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Art. 5

Criminal law provision prohibits publication of documents in ongoing court proceedings - and thus jeopardises freedom of the press

We oppose the criminal law provision § 353d and support Arne Semsrott, the editor-in-chief of FragDenStaat, in criminal proceedings brought against him for the prohibited reporting on court proceedings.

Together with criminal defence lawyer Lukas Theune, the GFF is supporting Arne Semsrott, the editor-in-chief of FragDenStaat, in criminal proceedings brought against him unlawfully publishing information about court hearings. The editor-in-chief of the internet platform FragDenStaat had published court decisions from ongoing proceedings. This is a punishable offence under Section 353d No. 3 StGB. This prohibition on publication without exception is an enormous obstacle to journalists' reporting and thus violates the freedom of the press. In a jointly drafted statement, we explain the unconstitutionality of the standard. The aim is to get the Federal Constitutional Court to review the standard.

On 22 August 2023, the editor-in-chief of the information and research platform FragDenStaat, Arne Semsrott, reported on investigative measures against the Last Generation and a journalist from the independent radio station Radio Dreyeckland and, in the course of this, published several relevant court decisions with parts blacked out. A few weeks later, Semsrott learnt that the Berlin public prosecutor's office had opened preliminary proceedings against him. The accusation: violation of the criminal provision § 353d No. 3 StGB. Semsrott deliberately took this risk, as he also wrote in the articles. The journalist points out that the criminal provision urgently needs to be reformed or interpreted by the courts in accordance with the constitution and in line with European human rights. The publication of the documents was supposed to initiate this.

This criminal provision prohibits, without exception, any publication of the wording of documents from ongoing criminal proceedings prior to the oral hearing. The standard therefore prevents the publication by the press of even verbatim quotations from court decisions in criminal proceedings that have not yet been concluded. It is permitted to paraphrase the content of documents. However, it is often precisely the exact wording that is important in order to deal with the arguments. The fact that the standard prohibits precisely these quotations severely restricts the freedom of the press.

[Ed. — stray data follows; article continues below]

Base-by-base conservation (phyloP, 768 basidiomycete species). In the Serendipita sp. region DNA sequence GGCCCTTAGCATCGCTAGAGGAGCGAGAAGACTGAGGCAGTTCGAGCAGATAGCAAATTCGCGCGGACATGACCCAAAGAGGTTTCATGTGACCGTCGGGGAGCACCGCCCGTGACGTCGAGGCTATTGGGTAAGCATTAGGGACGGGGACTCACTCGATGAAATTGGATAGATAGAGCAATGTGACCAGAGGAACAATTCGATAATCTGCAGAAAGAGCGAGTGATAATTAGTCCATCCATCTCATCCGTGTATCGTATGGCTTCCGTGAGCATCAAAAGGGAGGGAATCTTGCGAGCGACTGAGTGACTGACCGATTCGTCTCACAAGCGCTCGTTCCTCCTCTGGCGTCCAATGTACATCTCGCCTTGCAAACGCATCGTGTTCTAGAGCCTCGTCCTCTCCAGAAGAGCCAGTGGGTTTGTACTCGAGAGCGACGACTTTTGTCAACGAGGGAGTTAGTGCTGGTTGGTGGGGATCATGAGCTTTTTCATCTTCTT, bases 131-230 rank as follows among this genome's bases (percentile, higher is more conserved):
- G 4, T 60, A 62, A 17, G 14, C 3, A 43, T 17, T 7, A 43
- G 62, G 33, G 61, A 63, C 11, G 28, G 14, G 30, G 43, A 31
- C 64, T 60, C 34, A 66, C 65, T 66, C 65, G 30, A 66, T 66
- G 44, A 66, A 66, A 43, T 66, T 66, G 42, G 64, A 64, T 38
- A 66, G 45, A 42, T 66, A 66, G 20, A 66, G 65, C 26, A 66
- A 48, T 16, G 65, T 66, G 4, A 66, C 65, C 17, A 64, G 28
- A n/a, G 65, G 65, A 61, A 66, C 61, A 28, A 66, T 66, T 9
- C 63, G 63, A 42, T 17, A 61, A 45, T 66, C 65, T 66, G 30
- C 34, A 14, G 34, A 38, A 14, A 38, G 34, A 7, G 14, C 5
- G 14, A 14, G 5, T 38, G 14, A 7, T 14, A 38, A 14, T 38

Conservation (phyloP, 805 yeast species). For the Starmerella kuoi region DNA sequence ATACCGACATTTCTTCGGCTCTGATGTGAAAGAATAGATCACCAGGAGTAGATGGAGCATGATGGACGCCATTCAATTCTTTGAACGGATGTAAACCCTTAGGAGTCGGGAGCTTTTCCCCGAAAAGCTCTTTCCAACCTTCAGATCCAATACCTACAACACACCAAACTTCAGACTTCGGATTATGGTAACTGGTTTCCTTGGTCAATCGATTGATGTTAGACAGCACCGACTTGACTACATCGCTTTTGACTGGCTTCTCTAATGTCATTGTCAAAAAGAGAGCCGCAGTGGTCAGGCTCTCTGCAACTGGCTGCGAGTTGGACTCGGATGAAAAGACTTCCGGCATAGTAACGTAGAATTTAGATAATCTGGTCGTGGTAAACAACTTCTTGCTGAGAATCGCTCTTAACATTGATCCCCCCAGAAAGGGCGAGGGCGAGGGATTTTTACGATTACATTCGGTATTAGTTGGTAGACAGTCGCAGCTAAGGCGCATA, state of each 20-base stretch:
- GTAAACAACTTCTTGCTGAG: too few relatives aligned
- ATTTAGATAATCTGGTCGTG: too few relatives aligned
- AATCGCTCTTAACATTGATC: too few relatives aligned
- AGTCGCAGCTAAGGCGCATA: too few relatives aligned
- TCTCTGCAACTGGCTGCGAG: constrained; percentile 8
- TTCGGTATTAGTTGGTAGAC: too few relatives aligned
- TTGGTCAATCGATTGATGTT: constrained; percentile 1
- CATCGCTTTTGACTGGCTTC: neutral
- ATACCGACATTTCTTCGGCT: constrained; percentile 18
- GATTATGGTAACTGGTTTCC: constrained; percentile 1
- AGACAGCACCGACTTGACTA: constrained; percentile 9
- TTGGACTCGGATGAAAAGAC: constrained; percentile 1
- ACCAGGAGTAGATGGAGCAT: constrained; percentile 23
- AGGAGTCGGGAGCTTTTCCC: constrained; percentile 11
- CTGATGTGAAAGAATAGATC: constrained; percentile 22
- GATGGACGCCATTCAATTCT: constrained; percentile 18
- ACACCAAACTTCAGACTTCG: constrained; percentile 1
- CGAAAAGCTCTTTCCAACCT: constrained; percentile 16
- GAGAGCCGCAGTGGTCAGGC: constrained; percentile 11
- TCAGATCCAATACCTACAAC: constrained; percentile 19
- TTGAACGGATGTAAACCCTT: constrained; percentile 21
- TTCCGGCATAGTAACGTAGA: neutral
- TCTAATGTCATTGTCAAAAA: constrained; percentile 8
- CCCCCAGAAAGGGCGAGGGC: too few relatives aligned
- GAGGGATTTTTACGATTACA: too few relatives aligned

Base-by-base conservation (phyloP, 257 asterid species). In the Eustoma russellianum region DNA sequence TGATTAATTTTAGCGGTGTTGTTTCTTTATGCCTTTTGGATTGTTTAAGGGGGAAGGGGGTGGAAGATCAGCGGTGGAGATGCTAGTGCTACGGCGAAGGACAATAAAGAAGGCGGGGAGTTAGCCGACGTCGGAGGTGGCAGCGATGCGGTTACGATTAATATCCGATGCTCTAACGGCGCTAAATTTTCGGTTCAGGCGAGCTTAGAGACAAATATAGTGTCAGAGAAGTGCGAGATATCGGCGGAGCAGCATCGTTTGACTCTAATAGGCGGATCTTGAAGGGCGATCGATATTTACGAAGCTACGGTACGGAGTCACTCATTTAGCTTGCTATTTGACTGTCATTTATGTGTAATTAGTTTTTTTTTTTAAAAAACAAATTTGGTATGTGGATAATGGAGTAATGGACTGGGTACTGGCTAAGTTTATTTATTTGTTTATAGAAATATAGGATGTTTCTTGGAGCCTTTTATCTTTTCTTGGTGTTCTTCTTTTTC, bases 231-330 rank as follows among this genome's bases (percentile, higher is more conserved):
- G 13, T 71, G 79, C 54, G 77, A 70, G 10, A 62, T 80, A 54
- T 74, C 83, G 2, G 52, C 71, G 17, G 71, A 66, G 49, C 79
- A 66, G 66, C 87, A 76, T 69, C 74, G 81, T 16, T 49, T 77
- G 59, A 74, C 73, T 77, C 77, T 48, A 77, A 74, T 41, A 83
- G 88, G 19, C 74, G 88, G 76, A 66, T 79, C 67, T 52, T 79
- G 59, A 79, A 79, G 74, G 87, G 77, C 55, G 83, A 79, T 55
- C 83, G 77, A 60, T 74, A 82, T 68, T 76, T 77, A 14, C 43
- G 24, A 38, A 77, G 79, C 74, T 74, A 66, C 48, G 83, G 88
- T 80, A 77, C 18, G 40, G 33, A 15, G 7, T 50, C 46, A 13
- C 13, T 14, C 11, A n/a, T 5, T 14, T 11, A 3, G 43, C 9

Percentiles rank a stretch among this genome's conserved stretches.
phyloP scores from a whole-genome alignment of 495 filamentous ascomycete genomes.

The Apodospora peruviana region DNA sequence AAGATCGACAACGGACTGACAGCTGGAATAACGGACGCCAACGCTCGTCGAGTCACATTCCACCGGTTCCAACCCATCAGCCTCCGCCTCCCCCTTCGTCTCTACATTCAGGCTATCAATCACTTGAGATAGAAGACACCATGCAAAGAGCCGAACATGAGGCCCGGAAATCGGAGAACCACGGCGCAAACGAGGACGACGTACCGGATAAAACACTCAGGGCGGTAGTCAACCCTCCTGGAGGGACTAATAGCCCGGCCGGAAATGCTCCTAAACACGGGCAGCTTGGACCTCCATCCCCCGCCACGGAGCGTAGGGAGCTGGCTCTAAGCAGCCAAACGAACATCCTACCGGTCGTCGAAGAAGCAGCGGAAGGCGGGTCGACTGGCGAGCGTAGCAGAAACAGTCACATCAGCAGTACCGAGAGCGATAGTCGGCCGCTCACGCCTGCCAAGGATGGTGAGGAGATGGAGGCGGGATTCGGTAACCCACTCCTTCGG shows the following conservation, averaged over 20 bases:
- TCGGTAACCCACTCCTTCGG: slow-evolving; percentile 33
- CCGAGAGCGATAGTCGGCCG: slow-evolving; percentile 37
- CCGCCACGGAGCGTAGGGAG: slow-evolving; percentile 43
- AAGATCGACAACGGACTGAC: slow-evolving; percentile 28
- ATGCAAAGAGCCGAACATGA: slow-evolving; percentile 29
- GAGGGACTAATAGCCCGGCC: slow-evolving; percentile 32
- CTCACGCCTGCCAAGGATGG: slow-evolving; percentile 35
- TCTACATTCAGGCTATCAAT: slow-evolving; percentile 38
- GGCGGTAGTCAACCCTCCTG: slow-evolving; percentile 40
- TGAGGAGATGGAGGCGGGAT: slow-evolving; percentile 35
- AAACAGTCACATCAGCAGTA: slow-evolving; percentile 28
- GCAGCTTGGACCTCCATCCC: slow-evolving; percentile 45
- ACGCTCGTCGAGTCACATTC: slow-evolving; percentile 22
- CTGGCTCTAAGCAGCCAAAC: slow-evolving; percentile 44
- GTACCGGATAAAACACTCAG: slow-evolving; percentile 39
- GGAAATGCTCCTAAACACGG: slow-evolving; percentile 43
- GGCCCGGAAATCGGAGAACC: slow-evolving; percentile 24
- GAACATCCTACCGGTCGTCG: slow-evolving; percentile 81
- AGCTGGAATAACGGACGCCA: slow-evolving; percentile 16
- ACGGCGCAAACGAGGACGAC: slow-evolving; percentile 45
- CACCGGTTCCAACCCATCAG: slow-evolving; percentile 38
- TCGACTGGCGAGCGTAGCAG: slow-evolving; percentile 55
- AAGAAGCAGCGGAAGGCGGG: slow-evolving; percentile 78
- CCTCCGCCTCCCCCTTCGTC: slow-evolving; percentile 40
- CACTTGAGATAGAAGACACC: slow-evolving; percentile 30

The jointly drafted statement to the public prosecutor's office states that the criminal provision § 353d no. 3 StGB is unconstitutional as it disproportionately restricts the freedom of the press. In the case of Semsrott's article, the reporting served to thematise the actions of the courts against the climate movement 'Last Generation' and against the non-profit broadcaster Radio Dreyeckland and to critically examine the reasoning behind the decisions.

To this end, he analysed the arguments of the ordering courts in depth and provided the wording of four of the decisions from the widely discussed criminal proceedings, albeit partially redacted. As a result, the Berlin public prosecutor's office initiated preliminary proceedings against him. "In ongoing criminal proceedings such as the Last Generation, it must be permitted to quote from official documents if it is in the public interest. If necessary, the constitutional court must clarify this!" criticised the defendant Arne Semsrott.


The question of the extent to which there is a public interest in court decisions falls within the core area of journalistic work. This necessary balancing of interests is completely prevented at this point by the publication ban, which is subject to criminal prosecution without exception. Both the European Court of Human Rights (ECtHR) and, most recently, the Federal Court of Justice (BGH) emphasise in their case law that a balance must always be struck with the freedom of the press and that criminal liability should not be automatic. The BGH even specifically questioned the constitutionality of the standard.

The ban on publishing documents during ongoing proceedings makes it more difficult to report on criminal proceedings and therefore disproportionately restricts the freedom of the press. The aim of the proceedings and the statement is for the Federal Constitutional Court to review the standard.

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